killing frost

annie77September 24, 2009

Hello,

I am pretty new to gardening and I wanted to plant some wildflower seeds this fall but I keep seeing in various places that you must wait until the killing frost had passed. Can anyone tell me what the typical timeframe for this is and how to tell when it's happened? I live about 10 miles northwest of Boston.

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bill_ri_z6b(Zone 6B)

Annie, it's hard to predict when a killing frost will occur. I would suggest that you prepare a bed for sowing (tilling and raking etc.) and then when you've had a killing frost and the ground is chilly, but before it freezes, you could then sow the seeds. I would cover them only lightly with soil and then maybe a light covering of hay to keep them from blowing or washing away. Come the warmer days of spring you should see some sprouting and hopefully enjoy the flowers next summer.
Bill

    Bookmark   September 24, 2009 at 12:03PM
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evonnestoryteller(5-6)

You can take a look at these links for a good rough idea:

http://www.victoryseeds.com/frost/ma.html
Regular frost dates?

http://www.farmersalmanac.com/weather/a/average_frost_dates
Hard frost dates?

http://forums.gardenweb.com/forums/load/neweng/msg0813010424077.html
A discussion of the Boston frost dates and information at the links.

    Bookmark   September 24, 2009 at 8:31PM
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asarum(z6 Boston)

Anna: In addition to wanting to know when to expect a killing frost you were also looking for a way to know if you have had one. The definition of a killing frost is not precise because different plants can withstand temperatures below 32 degrees for varying amounts of time. A touch of frost happens when parts of a plants leaves get blackened by frost, but the plant doesn't die. If the weather warms up for awhile these plants may carry on for a long time although they don't look good. Then you will get a frost in which the most frost sensitive plants dies. If my memory serves me, I think morning glories are among the first to go. Some other annual plants will still be fine, but then comes a cold night or series of cold nights that kill off all or most of the annuals. This is what most people consider a killing frost. I think this is the definition that you can use for determining when to plant. However, for people like me who are gardeners with a large collections of plants, who are torn between cleaning up for the winter and not prematurely cutting off plants that are still doing fine, then killing frost is a long series of events. I go out and clean up plants over a series of many weeks as my non-evergreen plants slowly surrender to frost.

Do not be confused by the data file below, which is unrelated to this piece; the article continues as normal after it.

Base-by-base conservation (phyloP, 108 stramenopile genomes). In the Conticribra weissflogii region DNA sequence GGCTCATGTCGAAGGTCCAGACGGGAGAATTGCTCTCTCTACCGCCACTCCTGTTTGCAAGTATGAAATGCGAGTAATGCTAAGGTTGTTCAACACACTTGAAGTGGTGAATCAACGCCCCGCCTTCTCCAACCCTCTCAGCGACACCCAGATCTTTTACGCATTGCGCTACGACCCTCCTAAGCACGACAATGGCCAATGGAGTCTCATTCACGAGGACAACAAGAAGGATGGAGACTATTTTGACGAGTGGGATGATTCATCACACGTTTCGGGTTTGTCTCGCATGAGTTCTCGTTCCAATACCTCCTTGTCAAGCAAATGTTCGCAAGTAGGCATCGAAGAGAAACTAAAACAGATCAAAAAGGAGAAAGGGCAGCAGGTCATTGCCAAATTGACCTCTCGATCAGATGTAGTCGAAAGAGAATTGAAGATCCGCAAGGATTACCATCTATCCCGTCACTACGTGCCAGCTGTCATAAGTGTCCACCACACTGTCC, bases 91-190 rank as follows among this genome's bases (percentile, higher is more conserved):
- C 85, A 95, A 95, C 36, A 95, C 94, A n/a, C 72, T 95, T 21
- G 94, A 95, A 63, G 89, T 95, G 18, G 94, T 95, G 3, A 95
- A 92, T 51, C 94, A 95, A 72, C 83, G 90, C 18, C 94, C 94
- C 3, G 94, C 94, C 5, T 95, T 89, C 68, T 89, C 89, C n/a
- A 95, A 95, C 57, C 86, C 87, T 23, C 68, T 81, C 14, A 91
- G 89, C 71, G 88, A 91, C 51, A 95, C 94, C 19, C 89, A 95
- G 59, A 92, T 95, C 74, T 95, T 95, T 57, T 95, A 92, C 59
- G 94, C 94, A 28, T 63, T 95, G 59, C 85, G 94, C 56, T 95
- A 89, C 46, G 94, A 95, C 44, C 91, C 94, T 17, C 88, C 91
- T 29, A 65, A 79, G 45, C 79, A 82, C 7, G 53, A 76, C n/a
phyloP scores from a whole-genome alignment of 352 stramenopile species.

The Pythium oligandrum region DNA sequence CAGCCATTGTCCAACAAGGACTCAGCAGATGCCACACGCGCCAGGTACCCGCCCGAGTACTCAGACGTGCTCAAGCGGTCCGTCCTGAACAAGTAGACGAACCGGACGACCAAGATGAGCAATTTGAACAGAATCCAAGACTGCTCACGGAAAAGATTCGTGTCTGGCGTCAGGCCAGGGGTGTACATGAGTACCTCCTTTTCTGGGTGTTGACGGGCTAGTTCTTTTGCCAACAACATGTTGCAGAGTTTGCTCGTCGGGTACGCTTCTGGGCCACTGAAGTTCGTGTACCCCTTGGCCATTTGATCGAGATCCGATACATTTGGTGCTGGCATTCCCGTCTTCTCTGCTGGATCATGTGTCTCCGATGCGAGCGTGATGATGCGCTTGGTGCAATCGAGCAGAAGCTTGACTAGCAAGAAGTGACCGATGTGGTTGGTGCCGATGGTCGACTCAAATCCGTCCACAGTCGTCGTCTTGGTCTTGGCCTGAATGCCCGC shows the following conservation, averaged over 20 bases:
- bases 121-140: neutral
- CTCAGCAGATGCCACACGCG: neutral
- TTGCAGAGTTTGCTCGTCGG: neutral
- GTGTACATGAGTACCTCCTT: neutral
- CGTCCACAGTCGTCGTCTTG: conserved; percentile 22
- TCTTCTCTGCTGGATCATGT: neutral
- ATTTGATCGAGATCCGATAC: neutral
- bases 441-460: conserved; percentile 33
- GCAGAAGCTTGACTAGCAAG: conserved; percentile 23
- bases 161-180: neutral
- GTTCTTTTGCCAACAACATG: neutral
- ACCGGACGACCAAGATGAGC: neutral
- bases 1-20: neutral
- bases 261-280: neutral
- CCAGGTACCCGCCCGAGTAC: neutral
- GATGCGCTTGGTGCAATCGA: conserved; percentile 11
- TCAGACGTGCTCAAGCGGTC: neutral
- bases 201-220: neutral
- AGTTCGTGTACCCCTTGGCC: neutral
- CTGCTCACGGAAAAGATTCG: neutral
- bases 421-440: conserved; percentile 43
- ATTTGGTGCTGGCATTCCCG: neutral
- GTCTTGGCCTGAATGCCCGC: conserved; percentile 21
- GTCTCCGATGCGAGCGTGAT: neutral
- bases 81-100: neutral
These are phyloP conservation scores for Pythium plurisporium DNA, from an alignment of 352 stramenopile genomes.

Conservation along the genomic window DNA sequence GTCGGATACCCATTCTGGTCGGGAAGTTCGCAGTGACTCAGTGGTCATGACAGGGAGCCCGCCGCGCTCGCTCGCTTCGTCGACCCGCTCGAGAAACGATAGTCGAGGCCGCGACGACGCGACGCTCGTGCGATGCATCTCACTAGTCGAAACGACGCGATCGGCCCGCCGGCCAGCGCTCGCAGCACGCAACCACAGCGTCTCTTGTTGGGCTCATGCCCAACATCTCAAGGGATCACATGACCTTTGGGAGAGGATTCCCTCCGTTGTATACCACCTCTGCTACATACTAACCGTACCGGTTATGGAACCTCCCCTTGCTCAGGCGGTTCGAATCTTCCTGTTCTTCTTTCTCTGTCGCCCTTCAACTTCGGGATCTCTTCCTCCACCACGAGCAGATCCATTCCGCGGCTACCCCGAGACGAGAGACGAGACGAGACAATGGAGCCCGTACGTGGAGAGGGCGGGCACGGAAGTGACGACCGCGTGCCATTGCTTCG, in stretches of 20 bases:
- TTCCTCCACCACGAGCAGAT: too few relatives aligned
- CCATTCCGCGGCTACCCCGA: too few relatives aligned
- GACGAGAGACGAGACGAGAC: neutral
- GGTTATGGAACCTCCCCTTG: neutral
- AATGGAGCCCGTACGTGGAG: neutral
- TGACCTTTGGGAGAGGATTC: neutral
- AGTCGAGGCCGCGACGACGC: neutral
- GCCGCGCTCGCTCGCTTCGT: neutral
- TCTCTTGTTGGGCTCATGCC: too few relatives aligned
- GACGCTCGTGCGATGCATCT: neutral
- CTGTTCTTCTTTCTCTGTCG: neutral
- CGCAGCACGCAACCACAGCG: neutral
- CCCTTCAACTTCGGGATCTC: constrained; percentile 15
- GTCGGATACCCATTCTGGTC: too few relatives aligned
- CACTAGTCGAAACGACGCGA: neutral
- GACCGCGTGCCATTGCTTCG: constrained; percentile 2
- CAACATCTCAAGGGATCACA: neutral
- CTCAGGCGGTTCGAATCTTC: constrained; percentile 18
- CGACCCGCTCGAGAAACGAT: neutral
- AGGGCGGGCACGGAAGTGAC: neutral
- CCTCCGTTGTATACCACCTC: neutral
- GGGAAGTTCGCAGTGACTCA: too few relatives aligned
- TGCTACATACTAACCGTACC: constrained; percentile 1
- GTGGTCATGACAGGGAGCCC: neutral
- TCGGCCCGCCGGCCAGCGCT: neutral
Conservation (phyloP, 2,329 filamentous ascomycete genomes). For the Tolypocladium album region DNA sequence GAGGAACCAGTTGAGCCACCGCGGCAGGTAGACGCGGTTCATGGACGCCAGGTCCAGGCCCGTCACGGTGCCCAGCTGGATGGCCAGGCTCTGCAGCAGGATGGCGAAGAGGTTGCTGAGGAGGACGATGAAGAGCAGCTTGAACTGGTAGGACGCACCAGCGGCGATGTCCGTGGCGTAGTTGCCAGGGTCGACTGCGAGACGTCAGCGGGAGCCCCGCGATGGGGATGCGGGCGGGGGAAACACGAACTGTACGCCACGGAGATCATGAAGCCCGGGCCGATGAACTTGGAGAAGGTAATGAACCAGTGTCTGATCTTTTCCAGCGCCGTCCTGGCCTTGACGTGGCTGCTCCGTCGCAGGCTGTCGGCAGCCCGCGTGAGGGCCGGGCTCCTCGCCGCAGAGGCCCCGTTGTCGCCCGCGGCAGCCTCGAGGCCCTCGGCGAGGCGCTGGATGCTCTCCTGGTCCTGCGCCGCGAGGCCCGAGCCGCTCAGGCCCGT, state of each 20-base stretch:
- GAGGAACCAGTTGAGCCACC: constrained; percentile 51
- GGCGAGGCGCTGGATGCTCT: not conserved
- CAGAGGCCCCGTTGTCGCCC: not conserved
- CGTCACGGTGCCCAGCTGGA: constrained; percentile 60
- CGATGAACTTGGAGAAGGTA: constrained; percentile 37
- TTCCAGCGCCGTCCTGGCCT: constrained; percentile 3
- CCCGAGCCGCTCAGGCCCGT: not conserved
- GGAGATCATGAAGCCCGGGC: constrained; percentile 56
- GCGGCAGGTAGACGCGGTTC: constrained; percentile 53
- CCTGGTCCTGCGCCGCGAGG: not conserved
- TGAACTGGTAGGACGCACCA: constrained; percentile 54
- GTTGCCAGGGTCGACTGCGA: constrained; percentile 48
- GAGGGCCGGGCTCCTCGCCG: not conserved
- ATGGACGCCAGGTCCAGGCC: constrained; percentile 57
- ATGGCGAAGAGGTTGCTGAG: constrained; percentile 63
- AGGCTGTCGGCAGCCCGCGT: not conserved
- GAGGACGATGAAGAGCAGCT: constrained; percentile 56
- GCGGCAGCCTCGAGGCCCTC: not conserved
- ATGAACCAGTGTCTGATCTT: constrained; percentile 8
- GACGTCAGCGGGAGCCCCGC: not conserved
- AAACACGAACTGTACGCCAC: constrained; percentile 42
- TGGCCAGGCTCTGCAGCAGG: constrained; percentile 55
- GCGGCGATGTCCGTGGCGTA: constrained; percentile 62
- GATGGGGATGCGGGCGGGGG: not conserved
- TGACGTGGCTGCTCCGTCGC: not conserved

Bookmark   September 25, 2009 at 1:05PM
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WendyB(5A/MA)

What asarum says is true, it does vary per plant. Suppose you are new and have no plants to go by??? I have read 28 degrees for four hours is a killing frost.

I suppose all the faint hearted as well as borderline tough guys will give up the fight with those conditions.

    Bookmark   September 25, 2009 at 10:39PM
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bill_ri_z6b(Zone 6B)

I think this thread has wandered a bit. Annie the idea of waiting to sow the wildflower seeds is to have the soil cold enough so as not to have them germinate now, but rather to wait until spring. While waiting for a "killing frost" is a reasonable suggestion, the idea is to sow the seeds when the soil and temperatures are cool to cold. As I said originally, go ahead and get the seedbed prepared. I would say you can probably wait until early to mid-november to sow the seeds. If we have a cold spell check that the soil hasn't started to freeze so that you can rake them in lightly. A light cover of hay or straw will protect them from washing or blowing away. Then, come spring, the seeds will know what to do.

    Bookmark   September 26, 2009 at 4:09PM
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